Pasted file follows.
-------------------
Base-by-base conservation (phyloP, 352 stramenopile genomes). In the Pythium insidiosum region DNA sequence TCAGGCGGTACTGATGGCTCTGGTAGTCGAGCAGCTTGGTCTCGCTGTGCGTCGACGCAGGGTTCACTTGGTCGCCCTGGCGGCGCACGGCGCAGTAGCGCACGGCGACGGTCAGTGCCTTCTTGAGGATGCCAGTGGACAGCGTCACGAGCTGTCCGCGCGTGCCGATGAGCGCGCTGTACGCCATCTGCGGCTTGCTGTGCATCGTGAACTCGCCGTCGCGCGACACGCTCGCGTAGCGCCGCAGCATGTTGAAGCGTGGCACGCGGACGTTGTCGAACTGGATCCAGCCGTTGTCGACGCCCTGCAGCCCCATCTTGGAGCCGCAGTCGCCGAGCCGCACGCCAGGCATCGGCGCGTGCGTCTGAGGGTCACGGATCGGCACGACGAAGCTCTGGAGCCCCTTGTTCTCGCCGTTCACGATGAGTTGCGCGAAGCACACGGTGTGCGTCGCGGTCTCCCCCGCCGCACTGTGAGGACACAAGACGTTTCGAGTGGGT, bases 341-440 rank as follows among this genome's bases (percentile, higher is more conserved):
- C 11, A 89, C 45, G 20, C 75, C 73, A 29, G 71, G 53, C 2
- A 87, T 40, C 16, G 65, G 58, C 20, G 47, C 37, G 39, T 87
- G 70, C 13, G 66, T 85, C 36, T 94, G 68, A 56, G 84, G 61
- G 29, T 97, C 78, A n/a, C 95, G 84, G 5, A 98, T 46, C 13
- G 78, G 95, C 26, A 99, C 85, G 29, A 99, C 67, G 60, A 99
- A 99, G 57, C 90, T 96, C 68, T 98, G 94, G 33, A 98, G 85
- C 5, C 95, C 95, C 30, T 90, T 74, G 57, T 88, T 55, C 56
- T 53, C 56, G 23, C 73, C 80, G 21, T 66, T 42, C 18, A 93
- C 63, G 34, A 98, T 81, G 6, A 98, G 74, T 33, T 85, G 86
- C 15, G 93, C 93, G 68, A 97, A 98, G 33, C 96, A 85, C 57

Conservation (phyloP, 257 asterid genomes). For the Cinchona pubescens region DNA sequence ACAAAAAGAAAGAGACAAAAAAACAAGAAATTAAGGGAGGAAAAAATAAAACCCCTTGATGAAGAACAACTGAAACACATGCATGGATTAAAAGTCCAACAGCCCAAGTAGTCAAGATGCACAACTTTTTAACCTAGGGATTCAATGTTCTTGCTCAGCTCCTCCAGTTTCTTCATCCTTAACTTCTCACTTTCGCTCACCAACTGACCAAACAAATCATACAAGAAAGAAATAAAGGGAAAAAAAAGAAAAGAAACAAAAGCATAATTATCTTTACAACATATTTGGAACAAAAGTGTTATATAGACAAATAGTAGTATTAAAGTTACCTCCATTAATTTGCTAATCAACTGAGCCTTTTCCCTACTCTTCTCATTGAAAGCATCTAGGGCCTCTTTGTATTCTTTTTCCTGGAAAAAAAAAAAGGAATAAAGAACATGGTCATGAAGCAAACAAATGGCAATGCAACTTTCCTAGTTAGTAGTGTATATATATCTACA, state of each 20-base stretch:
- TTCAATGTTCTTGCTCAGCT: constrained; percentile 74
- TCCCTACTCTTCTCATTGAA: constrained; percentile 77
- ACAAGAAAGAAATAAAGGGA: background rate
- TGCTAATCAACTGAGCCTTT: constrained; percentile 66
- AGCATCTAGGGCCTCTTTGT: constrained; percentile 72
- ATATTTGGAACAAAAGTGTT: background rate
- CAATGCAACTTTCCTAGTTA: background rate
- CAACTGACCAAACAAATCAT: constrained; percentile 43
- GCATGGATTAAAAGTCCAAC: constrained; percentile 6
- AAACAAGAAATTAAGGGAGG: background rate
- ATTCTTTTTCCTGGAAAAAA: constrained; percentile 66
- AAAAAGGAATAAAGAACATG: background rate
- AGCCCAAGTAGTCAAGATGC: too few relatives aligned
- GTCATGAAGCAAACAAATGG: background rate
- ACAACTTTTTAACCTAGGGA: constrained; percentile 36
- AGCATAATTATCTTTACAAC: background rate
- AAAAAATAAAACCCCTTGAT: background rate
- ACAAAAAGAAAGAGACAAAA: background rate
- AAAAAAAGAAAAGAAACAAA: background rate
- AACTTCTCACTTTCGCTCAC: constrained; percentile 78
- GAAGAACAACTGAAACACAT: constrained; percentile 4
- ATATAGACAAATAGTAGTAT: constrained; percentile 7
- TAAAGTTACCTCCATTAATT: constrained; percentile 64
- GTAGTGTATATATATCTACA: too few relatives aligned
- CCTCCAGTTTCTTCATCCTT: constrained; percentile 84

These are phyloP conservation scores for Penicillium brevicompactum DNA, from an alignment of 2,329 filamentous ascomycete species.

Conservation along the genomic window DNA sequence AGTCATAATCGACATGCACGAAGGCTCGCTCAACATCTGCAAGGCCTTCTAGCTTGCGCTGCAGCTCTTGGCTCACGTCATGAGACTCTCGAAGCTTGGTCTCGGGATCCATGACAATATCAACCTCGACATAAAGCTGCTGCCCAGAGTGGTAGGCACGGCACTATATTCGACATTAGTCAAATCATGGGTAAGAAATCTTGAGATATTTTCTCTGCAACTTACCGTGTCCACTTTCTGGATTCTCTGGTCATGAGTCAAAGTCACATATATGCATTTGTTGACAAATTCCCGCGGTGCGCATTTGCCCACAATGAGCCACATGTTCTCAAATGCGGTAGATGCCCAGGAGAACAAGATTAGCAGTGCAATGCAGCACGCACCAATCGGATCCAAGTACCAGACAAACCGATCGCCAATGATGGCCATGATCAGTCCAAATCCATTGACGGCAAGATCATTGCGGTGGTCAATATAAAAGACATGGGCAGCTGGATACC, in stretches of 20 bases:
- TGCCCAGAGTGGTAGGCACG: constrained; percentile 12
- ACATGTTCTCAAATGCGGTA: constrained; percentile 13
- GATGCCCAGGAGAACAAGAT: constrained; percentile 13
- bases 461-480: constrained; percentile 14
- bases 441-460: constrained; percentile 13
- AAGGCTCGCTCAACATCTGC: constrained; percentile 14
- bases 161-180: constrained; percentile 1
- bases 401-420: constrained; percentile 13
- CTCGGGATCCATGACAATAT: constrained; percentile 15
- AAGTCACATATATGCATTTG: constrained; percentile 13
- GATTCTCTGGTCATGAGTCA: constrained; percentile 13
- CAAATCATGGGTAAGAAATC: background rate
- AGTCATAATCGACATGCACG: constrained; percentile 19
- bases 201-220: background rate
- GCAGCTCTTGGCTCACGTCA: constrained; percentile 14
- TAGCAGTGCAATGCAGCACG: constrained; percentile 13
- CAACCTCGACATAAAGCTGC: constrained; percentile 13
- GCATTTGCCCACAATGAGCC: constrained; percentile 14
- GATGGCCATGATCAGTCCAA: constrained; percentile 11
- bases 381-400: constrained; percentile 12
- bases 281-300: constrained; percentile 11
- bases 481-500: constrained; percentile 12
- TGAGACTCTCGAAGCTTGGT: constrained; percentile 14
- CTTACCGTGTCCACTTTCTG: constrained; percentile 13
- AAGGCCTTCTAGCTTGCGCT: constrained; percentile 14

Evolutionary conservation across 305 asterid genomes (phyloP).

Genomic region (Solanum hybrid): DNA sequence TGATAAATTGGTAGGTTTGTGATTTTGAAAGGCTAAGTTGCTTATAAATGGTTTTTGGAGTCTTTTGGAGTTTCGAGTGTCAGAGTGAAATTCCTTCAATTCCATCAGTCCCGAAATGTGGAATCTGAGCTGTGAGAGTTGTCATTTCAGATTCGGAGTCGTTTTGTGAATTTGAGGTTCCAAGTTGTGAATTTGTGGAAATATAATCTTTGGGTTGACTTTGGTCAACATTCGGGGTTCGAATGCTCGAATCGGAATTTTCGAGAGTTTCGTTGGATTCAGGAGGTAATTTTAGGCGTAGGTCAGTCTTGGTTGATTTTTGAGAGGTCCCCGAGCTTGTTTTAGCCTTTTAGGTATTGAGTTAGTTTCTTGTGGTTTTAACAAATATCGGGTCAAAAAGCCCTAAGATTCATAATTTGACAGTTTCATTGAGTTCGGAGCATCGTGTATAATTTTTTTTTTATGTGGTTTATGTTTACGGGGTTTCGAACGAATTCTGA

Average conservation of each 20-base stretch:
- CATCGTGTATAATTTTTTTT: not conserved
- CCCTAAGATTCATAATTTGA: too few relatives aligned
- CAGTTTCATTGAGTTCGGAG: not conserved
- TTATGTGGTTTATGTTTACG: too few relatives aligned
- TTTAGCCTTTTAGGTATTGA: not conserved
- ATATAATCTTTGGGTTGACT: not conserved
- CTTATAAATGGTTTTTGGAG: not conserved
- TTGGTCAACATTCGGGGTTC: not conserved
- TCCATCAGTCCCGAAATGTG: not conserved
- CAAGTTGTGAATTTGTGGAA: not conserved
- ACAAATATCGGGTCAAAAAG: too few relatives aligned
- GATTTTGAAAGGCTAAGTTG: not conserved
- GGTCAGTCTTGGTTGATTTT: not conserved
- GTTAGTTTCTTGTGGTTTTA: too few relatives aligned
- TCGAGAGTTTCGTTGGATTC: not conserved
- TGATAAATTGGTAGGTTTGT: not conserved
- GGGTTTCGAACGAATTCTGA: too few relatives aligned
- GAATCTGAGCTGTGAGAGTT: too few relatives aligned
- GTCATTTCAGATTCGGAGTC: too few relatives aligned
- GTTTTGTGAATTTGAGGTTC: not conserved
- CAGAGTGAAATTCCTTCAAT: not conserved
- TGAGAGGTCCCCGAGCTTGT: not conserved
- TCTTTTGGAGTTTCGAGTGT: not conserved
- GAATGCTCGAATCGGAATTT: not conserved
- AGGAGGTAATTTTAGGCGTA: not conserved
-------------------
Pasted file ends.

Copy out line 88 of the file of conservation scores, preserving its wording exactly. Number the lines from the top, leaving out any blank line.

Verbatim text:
- CAGAGTGAAATTCCTTCAAT: not conserved